Assembly Passes Legislation to Help Those Wrongfully Convicted Find Justice

Speaker Carl Heastie and Assemblymember Jeffrion L. Aubry today announced that the Assembly has passed legislation to help those wrongly convicted seek justice, and to vacate convictions of those who were convicted under statutes that were later decriminalized or found to be unconstitutional (A.2878, Aubry).

“The Assembly Majority is committed to building a criminal justice system that ensures that every person in our state is able to seek justice,” Speaker Heastie said. “But far too many New Yorkers are sitting behind bars for crimes they did not commit. This legislation will put into place the mechanisms to review cases of those who have been wrongly convicted and for them to present evidence of their innocence.”

“It is a crime that New Yorkers are languishing in prison for crimes that they did not commit,” Assemblymember Aubry said. “My legislation will allow those who have been wrongfully convicted to seek justice by providing the opportunity for applicants for post-conviction relief to submit evidence of their innocence and provides a remedy for those convicted under laws that have since been decriminalized or found to be unconstitutional.”

This legislation would provide individuals convicted of crimes with the opportunity for meaningful review to ensure redress for wrongful convictions, including in cases where the individual has pled guilty. In New York, 96 percent of felony cases are decided by plea agreement, but those who plead guilty have the lowest exoneration rate due to structural barriers put in place. It would also increase protections for people who are innocent, including ensuring that they are permitted under law to submit various types of evidence of their innocence to the court and requiring courts to order hearings in those cases with colorable claims of innocence.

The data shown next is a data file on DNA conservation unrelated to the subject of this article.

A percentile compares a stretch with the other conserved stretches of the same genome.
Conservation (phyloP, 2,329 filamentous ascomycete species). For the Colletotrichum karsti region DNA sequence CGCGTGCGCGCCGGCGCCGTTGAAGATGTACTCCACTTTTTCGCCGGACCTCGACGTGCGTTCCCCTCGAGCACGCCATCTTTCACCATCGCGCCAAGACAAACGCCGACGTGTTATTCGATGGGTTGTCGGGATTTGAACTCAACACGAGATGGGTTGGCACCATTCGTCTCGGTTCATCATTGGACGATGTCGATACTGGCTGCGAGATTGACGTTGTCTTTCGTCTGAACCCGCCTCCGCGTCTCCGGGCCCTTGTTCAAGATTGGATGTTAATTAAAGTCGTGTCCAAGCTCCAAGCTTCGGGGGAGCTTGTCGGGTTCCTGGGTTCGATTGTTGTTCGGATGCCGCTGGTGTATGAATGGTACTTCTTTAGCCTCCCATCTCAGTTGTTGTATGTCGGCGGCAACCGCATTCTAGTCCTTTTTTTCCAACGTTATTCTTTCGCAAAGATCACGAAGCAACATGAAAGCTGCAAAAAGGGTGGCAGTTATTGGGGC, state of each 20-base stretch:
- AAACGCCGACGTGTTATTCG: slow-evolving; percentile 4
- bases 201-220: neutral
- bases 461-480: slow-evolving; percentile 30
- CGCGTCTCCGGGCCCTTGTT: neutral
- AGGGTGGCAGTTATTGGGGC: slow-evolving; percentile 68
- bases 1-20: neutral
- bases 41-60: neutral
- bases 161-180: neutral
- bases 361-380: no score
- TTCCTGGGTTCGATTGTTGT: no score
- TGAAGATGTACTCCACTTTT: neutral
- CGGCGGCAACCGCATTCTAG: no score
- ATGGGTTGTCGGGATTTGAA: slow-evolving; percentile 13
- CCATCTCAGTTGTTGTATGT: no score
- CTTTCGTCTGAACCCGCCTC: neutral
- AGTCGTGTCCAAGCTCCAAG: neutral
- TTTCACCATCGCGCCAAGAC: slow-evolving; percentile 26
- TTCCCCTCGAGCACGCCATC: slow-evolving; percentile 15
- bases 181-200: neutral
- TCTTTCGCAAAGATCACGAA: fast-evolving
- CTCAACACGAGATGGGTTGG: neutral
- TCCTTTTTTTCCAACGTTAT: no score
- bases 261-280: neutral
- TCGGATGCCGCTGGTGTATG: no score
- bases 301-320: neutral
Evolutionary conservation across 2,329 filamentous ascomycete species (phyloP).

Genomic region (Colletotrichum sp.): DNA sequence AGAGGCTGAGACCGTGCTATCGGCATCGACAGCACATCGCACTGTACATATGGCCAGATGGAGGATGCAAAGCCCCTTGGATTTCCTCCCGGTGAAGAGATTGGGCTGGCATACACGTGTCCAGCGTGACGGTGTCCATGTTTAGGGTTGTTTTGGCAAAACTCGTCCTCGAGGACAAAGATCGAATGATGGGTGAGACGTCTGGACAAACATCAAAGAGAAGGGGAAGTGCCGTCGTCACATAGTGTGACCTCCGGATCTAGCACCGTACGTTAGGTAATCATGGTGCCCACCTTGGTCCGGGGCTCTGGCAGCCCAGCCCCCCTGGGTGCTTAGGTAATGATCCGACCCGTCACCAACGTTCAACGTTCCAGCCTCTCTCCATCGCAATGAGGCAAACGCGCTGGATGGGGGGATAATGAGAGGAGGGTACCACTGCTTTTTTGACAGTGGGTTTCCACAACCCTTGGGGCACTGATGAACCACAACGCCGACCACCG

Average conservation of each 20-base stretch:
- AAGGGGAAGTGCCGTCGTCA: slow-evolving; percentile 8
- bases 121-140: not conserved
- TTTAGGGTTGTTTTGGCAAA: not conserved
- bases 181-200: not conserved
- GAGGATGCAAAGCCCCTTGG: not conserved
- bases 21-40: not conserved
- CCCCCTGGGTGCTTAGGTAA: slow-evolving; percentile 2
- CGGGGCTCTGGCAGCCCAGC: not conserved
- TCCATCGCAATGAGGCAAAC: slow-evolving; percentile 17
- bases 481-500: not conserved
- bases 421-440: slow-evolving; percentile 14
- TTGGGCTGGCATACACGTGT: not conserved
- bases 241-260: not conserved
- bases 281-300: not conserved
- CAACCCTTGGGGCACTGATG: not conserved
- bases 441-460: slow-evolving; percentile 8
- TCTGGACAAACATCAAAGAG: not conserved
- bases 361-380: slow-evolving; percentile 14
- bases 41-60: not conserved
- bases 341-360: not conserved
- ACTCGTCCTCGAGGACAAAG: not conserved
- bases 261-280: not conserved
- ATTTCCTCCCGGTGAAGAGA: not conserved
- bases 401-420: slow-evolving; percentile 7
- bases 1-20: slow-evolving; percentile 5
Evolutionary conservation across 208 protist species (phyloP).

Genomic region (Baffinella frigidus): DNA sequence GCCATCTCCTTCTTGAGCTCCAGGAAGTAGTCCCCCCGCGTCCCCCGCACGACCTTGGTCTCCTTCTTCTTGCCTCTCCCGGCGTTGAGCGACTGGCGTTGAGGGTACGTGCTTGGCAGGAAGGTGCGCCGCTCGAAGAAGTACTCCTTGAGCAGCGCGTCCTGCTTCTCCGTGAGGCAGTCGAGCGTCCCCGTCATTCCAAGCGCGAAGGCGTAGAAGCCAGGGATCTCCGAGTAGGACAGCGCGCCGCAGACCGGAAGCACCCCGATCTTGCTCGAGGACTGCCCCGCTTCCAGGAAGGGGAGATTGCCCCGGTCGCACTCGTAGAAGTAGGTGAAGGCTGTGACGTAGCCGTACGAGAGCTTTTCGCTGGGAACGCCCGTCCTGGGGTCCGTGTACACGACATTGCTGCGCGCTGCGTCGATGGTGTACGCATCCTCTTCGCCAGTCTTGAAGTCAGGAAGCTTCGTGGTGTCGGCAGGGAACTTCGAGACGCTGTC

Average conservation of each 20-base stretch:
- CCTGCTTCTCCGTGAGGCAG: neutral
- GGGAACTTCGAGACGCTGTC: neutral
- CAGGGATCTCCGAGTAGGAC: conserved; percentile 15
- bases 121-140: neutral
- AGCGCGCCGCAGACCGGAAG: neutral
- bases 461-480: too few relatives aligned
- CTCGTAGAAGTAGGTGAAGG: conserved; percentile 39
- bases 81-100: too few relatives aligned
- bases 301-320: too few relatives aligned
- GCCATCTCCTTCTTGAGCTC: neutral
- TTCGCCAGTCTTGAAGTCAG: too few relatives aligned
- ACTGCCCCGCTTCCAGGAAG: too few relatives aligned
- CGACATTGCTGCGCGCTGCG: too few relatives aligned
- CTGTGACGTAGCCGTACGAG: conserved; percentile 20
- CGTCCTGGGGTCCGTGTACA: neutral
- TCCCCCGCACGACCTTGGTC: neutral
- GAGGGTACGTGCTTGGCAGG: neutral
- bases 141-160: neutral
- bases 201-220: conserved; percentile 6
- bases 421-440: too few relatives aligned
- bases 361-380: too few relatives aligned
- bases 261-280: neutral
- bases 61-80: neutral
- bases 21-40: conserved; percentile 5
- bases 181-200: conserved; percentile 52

The bill extends new due process protections to applicants for post-conviction relief, including the right to access complete discovery of both the prosecution and defense counsel files, and access to and retesting of physical evidence. It would also allow applicants for post-conviction relief to request defense counsel and requires the court to appoint counsel in cases where the person requesting relief requests counsel, is indigent or would otherwise qualify for free representation at the trial level.

It would also expand protections for people exposed to significant collateral consequences of their convictions and provide a remedy for people convicted under laws that are subsequently decriminalized or found to be unconstitutional to petition to vacate the conviction.